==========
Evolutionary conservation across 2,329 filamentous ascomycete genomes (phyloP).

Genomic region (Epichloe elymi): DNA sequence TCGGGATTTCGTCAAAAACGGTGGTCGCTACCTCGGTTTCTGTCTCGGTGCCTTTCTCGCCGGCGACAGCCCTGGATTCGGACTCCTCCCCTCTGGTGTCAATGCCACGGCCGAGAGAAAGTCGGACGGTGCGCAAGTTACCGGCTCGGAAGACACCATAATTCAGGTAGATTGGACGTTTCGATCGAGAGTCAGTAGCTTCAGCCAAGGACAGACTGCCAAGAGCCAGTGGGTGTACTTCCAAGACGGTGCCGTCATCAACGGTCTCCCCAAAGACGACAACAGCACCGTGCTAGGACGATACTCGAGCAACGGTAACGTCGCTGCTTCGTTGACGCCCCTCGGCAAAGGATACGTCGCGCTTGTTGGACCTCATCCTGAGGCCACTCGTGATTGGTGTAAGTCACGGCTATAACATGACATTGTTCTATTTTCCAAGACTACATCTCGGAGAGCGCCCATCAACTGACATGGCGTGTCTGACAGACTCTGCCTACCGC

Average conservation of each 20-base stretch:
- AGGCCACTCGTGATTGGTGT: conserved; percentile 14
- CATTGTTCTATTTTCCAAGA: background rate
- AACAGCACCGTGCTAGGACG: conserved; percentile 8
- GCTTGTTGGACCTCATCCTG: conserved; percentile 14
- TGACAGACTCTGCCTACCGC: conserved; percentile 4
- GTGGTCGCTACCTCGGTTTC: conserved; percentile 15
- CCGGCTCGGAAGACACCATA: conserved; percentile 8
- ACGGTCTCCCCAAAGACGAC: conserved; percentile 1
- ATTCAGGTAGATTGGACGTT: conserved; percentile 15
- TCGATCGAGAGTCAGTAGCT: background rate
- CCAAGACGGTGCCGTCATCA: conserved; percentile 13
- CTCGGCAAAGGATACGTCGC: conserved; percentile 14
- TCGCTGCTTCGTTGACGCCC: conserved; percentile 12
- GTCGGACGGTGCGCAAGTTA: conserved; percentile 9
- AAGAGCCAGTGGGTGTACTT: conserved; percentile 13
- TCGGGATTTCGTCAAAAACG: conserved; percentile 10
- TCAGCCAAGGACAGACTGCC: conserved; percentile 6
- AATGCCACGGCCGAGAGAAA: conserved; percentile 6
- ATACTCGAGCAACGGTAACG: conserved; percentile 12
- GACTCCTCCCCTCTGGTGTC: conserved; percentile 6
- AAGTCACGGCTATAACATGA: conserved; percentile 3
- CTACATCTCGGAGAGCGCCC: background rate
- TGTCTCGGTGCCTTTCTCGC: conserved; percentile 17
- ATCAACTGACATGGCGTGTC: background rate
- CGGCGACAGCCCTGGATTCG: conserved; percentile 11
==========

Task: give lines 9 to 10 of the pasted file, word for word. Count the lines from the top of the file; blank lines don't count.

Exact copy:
- GTGGTCGCTACCTCGGTTTC: conserved; percentile 15
- CCGGCTCGGAAGACACCATA: conserved; percentile 8